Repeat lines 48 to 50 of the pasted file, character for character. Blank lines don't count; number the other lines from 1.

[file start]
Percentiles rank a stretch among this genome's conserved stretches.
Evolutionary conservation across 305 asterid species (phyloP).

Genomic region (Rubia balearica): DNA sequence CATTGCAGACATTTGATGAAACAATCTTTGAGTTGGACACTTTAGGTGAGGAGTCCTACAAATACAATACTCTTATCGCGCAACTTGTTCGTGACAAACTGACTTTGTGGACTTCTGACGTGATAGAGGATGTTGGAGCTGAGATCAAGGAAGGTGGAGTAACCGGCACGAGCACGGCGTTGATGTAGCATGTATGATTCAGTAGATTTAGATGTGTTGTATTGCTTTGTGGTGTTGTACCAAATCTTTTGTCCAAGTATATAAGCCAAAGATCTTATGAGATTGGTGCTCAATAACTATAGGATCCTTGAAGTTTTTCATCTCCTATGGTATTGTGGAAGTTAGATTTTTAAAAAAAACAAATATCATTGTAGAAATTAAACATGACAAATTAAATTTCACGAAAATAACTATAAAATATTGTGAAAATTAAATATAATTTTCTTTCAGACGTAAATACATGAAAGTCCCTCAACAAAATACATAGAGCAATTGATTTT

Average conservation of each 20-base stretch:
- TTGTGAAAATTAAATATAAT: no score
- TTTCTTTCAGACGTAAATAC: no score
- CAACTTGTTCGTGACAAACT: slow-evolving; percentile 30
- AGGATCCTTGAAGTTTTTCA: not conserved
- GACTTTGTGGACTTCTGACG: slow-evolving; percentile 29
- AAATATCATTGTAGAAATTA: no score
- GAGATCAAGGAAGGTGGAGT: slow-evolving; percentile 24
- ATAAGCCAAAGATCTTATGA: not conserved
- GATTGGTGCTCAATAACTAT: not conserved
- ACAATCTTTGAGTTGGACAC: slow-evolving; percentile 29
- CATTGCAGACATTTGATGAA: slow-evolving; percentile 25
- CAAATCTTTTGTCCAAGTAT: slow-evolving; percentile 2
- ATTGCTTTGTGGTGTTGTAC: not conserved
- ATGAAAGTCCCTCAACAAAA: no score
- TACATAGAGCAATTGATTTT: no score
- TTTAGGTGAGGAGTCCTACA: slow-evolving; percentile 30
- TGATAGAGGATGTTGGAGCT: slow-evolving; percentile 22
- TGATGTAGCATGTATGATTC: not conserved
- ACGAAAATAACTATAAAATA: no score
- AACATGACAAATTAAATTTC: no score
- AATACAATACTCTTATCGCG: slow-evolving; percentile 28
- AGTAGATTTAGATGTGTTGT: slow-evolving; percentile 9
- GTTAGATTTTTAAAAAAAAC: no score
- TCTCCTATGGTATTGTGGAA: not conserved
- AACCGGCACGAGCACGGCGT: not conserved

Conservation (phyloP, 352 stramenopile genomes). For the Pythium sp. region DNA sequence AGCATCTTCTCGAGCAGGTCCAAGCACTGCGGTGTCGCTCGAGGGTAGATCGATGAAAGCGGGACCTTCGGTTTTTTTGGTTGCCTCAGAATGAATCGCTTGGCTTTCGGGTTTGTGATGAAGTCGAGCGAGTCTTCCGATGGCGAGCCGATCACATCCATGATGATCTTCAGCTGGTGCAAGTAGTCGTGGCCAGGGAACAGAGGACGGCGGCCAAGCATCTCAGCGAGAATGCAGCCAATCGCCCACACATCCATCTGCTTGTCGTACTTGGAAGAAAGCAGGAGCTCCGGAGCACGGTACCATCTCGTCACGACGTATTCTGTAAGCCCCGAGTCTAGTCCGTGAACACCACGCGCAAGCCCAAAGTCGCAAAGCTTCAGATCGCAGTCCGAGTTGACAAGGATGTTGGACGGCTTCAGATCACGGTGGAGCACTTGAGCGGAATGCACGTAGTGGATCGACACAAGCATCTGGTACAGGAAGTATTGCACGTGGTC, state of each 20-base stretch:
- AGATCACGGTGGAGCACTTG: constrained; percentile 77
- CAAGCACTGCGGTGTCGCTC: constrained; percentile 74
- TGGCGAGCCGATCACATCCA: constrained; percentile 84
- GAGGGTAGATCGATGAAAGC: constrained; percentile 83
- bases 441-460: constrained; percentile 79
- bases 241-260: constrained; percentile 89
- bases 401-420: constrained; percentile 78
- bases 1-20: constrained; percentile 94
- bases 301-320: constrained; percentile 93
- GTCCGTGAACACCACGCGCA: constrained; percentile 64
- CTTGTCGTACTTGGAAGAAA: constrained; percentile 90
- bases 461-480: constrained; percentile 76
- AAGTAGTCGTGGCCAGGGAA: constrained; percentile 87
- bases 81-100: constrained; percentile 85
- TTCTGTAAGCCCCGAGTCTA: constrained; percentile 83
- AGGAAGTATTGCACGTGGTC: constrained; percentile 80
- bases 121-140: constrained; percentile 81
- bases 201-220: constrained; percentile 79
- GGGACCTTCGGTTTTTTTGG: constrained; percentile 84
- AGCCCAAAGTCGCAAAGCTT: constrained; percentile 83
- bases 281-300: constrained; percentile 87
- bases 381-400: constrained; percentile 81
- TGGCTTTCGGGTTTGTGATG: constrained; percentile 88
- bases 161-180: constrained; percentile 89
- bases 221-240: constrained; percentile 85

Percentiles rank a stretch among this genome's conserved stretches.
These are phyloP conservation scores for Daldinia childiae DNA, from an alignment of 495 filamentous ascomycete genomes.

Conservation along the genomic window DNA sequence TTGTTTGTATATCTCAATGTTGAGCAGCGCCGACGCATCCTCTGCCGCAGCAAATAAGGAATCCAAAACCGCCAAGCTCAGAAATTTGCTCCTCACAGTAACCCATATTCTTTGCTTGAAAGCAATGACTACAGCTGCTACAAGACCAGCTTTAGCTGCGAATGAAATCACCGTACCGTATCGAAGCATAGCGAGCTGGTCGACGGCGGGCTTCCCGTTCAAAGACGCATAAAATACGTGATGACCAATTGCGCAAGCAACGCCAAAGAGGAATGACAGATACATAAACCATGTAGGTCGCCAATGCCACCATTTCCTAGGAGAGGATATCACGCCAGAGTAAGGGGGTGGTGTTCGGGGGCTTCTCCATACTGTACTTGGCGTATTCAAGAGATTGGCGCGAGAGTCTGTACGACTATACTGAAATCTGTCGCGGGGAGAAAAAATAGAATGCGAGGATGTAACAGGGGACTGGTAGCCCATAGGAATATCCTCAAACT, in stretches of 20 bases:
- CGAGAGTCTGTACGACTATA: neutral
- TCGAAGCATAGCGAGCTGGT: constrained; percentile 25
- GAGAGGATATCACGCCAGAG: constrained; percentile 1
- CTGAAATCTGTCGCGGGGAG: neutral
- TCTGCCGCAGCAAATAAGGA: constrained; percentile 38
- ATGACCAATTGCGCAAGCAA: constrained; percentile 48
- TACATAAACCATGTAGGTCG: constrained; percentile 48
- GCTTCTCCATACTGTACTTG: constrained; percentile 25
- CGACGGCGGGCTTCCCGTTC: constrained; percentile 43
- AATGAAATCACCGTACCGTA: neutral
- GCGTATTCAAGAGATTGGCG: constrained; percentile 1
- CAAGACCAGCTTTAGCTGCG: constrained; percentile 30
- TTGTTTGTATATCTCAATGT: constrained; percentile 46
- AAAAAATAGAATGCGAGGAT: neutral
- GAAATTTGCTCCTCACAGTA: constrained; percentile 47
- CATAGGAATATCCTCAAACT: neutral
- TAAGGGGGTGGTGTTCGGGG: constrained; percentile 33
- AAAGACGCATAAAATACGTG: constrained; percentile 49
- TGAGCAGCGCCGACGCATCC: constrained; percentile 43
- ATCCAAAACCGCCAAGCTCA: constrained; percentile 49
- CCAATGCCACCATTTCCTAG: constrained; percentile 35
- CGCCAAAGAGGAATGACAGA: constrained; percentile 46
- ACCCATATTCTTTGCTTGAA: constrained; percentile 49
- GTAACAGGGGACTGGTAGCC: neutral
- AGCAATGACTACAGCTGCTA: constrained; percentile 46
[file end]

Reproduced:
- bases 201-220: constrained; percentile 79
- GGGACCTTCGGTTTTTTTGG: constrained; percentile 84
- AGCCCAAAGTCGCAAAGCTT: constrained; percentile 83